Lyme Disease: Should Your Child Be Vaccinated?

Last Editorial Review: 1/30/2005

WebMD Feature

June 26, 2000 -- The Lyme disease vaccine, which is available to adults, is currently being tested for use on children, says Henry M. Feder, MD, a professor of family medicine and pediatrics at the University of Connecticut Health Center, who participated in the tests. He expects the Food and Drug Administration (FDA) to approve it for kids ages 5 and older as early as this fall.

"There are no serious dangers to children as far as we know," he says. Studies showing that the vaccine affects the immune systems of people with certain genetic traits or those already exposed to Lyme disease have led to concerns that the vaccine itself could cause a form of arthritis, but Feder points out that this problem has not turned up in the testing on kids; in fact, according to the CDC, the incidence of arthritis in vaccinated adults after 20 months was no greater than the incidence in those who received a placebo.

For adults, the vaccine is usually given as a series of three shots: One is given right away, the second is given one month later, and the third after another 12 months -- at which point it's about 80% effective against the disease (an extra booster shot given a short time later may make it somewhat more effective). But it may prove to be equally effective in children after only two shots, Feder says.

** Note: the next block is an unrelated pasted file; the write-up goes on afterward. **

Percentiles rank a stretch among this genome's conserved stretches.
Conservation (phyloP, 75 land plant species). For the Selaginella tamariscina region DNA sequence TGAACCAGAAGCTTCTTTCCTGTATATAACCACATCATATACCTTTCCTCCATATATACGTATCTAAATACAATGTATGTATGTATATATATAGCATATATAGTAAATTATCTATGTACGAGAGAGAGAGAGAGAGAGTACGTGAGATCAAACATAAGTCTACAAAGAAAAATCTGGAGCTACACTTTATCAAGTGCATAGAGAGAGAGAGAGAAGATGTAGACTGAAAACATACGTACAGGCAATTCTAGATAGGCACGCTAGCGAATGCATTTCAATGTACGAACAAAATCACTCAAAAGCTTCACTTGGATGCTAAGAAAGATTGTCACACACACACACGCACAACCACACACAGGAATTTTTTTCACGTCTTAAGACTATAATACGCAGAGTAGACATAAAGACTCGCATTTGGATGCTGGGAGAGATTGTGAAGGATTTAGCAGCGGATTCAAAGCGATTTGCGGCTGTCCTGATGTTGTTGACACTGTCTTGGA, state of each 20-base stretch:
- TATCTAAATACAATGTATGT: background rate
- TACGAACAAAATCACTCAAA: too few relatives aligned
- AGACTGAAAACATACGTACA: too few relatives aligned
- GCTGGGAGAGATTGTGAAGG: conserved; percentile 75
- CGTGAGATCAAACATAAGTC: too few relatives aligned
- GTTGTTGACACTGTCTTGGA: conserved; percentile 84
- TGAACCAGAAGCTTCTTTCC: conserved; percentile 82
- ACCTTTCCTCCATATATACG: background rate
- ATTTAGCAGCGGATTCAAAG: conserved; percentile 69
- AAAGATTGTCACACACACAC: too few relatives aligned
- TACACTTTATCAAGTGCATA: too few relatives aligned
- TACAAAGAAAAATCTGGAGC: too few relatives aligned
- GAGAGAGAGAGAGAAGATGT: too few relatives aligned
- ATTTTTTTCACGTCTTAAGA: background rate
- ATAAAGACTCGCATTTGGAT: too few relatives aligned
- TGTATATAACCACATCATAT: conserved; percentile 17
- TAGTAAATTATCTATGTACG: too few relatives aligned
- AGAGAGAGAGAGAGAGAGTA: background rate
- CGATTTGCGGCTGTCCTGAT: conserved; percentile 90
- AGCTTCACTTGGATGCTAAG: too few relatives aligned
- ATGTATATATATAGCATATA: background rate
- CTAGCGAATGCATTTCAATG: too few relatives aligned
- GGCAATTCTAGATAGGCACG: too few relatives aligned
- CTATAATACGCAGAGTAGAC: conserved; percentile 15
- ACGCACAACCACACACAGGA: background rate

"The vaccine would be of greatest benefit to children living in an area where Lyme diagnoses are the heaviest," Feder adds. "Children who will be visiting an area where Lyme is a problem may also want to get the vaccine, but that would have to be decided on a patient-by-patient basis." Of course, since the vaccine doesn't guarantee full protection against Lyme, you'll still need to take precautions against ticks.

Ben Kallen is senior writer for Men's Fitness magazine. He has written on health, nutrition, and psychology for Shape, Muscle & Fitness, Publishers Weekly, and Family PC.

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